Press-Republican

Black

February 24, 2012

The town the colonel built

My wife's grandfather was a newspaperman in Montreal who accumulated a mountain of books during his career.

Several of them came into our possession a while back, including one with the letters WGN embossed importantly on the cover.

That book, published in 1922 to mark the 75th anniversary of the "World's Greatest Newspaper," offers a glowing history of Col. Robert McCormick's fabled Chicago Tribune.

That history covers the great tide of events in America from the lead-up to the Civil War to the aftermath of the Great War, in which the colonel saw battle in France. (It would be 26 years before the WGN ran the unfortunate "Dewey Defeats Truman" headline, with which some of a certain generation would come to remember the WGN.)

This year, there's another WGN-related 75th anniversary being celebrated, in the Quebec town that Col. McCormick built. Baie Comeau, the colonel's vision of a model company town, rose in 1937 from the wilderness on the spectacularly scenic North Shore of the St. Lawrence River.

McCormick's insatiable hunger for newsprint for his growing newspaper empire compelled him to expand his Canadian timber territory and, with the ready agreement of the Quebec government of the day, set up a massive operation on the North Shore to feed a paper mill.

The bustling town, incorporated in 1937, featured all the amenities and facilities, from swimming pool to library, to provide the kind of healthy family life the colonel promoted.

McCormick was a regular visitor to Baie Comeau and had built a sumptuous manor to accommodate him and his entourage. He even arranged to have radio broadcasts from Baie Comeau on his Chicago-based station, WGN, and brought in famous performers.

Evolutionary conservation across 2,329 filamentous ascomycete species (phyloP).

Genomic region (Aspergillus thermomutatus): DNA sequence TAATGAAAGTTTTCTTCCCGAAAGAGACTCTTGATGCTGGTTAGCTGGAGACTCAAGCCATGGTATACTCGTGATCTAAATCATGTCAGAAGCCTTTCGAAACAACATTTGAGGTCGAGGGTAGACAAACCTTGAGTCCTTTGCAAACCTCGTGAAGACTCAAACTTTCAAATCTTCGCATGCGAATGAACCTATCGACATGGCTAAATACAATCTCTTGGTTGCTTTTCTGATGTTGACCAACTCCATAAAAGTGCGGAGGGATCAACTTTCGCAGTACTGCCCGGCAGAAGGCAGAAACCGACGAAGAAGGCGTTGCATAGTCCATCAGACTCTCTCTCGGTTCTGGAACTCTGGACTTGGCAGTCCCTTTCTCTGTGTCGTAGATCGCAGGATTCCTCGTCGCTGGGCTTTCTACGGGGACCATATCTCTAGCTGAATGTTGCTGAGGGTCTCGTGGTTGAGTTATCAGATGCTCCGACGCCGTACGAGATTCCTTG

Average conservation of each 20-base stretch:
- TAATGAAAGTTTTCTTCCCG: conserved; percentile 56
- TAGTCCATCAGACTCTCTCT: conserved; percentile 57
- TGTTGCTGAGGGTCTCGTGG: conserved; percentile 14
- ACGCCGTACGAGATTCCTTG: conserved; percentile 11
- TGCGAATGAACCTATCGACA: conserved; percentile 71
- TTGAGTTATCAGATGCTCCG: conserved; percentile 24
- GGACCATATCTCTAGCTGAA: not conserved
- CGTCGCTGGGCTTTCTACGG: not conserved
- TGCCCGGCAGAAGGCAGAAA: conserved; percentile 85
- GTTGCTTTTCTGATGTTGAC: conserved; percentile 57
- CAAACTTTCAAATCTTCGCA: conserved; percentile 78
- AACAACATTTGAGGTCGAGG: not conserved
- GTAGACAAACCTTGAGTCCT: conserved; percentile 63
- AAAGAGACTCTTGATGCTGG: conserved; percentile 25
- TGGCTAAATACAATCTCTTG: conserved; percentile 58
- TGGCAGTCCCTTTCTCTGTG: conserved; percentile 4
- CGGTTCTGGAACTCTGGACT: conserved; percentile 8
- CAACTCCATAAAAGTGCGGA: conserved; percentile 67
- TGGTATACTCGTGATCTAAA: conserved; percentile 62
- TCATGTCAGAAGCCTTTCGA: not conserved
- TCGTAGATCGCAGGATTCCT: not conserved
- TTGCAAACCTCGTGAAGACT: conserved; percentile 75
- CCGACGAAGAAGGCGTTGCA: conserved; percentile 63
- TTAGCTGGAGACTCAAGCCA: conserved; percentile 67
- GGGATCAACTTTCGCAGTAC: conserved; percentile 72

The colonel was also responsible for much of the industrial expansion on Quebec's North Shore. The massive dam he built in 1951 to supply power to his paper mill begat an aluminium plant, which, in turn, sparked further hydropower development in the region. The construction of the deep-water port necessary for the industrial plants attracted the massive Cargill grain silo installation.

Text Only | Photo Reprints
Black
  • Black_Peter_2014_cropped.jpg Big shift in Quebec vote

    Being a man of science, Philippe Couillard, premier-designate of Quebec, chose to use a geological term (though his field is actually medicine) to describe what happened in Monday's election, writes Canadian columnist Peter Black.

    April 11, 2014 1 Photo

  • Black_Peter_2014_cropped.jpg Trench warfare in Quebec elections

    I've seen many a Quebec election in my day (I'll skip the "by cracky"), writes Canadian columnist Peter Black.

    April 4, 2014 1 Photo

  • Black_Peter_2014_cropped.jpg Dr. Phil's election prescription Philippe Couillard is a brain surgeon, not a psychiatrist, so his expertise is not necessarily understanding the collective mind of Quebecers, writes Canadian columnist Peter Black.

    March 7, 2014 1 Photo

  • Black_Peter_2014_cropped.jpg Party's charter flight to majority

    It's not surprising the political maneuvering in recent weeks in Quebec City has been dubbed the "winter games," writes Canadian columnist Peter Black

    February 21, 2014 1 Photo

  • Black_Peter_2014_cropped.jpg Joe Ryan's mountain vision

    Eventually someone surely would have taken the initiative to turn what the Algonquins called Manitonga Soutana and the locals called Mont Tremblant into a popular outdoor recreational destination, writes Canadian columnist Peter Black.

    February 7, 2014 1 Photo

  • Black_Peter_2014_cropped.jpg Montreal's Genie on the courts

    In a land where raquettes de neige (snowshoes) are more popular than raquets (tennis), a young Canadian with classic California surfer girl looks is turning heads on the court.

    January 24, 2014 1 Photo

  • Black_Peter_2014_cropped.jpg Columnist's Canada in 1954

    I will depart from my usual discreet journalistic anonymity just this once and offer a few personal reflections on my life as a Canadian, writes columnist Peter Black.

    January 10, 2014 1 Photo

  • peter_black.jpg Prime minister's hockey history

    By my count, President Barack Obama has written three books under his own pen, writes Canadian columnist Peter Black.

    December 27, 2013 1 Photo

  • peter_black.jpg Quebec City displays Holy Door

    It's the first and only such thing in North America: a Holy Door, writes Canadian columnist Peter Black.

    December 13, 2013 1 Photo

  • peter_black.jpg Rouge et Or Tide rolls on

    Much like I probably will never understand the system by which Americans choose their presidents, what with primaries and the electoral college and all, I likely will never understand how Americans decide the best college football team, writes Canadian columnist Peter Black.

    November 29, 2013 1 Photo